For a few months now the above image has been doing the rounds on the internet, popping up here and there on image sharing and reblogging sites like Pinterest and Tumblr. Maybe you’ve seen it before. The first time I saw it, it initially caught my eye because of the typeface and design – it’s pretty slick. My interest captured, I read the words. They resonated with me; having long been someone who outwardly embraces self-help books and written positive affirmations when the chips are down (and uses them even when the chips are up, so to speak), I felt fired up by this call to embrace life, live it well and enjoy it and share your talents with the world.
My curiousity piqued, I googled the words at the end of the page “The Holstee Manifesto”. I soon discovered that this so-called manifesto forms the basis of a business – a company in the US called Holstee. Huh? This isn’t the usual kind of manifesto that drives many of the companies we are used to dealing with on a daily basis that appear to be out-for-profit and not concerned with any sort of notion of corporate social responsibility. However, happily, reading more, I soon found out that Holstee appears to be quite different – a small company set up by brothers and friends during the GFC, creating original, design-conscious products out of recycled materials. A big tick on the sustainability front right there, then. But wait, there’s more, Holstee lends part of its profit from all sales (at the moment, they say it’s 10 percent) to entrepeneurs in extreme poverty in various parts of the world through micro-lending organisations. I also like that their lending has a level of transparency to it – their Kiva page shows you where the money goes. The company also promotes sustainable design on a section of its website operating under the catch-call “Curating with a conscience”. If you are interested, you can read more about all this here.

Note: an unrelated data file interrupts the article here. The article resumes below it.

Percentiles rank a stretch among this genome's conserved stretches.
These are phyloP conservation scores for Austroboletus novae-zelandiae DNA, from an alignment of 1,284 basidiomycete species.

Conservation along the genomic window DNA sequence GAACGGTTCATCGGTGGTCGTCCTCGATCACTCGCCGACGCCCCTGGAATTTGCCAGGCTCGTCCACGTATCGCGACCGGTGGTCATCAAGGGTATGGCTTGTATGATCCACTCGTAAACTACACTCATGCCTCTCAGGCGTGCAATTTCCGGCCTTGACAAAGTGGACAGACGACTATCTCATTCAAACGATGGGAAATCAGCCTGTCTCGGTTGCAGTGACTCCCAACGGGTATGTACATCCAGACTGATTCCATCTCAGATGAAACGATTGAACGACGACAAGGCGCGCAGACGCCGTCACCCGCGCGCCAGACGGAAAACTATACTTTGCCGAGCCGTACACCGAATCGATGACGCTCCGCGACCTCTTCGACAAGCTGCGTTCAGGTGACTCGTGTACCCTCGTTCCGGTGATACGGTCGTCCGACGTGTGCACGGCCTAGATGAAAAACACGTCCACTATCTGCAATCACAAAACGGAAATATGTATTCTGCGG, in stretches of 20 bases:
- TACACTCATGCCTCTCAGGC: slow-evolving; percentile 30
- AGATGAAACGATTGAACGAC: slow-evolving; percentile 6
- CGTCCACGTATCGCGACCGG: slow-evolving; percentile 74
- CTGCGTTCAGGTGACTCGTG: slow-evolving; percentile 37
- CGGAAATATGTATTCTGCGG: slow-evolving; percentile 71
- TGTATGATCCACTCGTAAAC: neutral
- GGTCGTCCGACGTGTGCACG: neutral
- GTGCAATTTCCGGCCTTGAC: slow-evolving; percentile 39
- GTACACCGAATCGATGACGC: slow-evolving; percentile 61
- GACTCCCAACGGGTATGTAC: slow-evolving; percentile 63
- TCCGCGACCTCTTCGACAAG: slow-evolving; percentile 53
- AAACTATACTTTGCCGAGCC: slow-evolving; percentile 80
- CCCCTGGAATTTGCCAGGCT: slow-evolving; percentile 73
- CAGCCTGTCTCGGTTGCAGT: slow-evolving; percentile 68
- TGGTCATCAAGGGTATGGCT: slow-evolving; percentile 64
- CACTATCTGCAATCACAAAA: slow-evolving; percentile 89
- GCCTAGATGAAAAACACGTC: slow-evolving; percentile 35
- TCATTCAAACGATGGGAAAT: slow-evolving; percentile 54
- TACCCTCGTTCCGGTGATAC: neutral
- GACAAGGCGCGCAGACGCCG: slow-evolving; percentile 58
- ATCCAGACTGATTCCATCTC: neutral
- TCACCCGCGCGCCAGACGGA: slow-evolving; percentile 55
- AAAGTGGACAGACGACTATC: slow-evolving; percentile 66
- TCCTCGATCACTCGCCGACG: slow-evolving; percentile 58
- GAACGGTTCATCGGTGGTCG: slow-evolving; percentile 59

From what I can tell, Holstee seem to be sticking to their manifesto and are modelling a new kind of business – conscious consumerism, where although at it’s heart it remains about a business, driving profit isn’t the only thing at play here, because there’s a wider sense of consciousness about how business profits can be used to help those in need, and about how responsible business can drive environmental responsibility through a commitment to sustainability. Surely this is a business model not only for the future, but also for the here and now. Getting more people to think about where their money goes to, and where the products that they spend their money on come from, is the beginning. Taking it to the next level as businesses like Holstee are – focussing on sharing some of the money their products generate with people in impoverished circumstances – is what more businesses should be challenged to do, because even a small change in consciousness holds the potential for a large impact.
Photo above sourced from the Holstee website.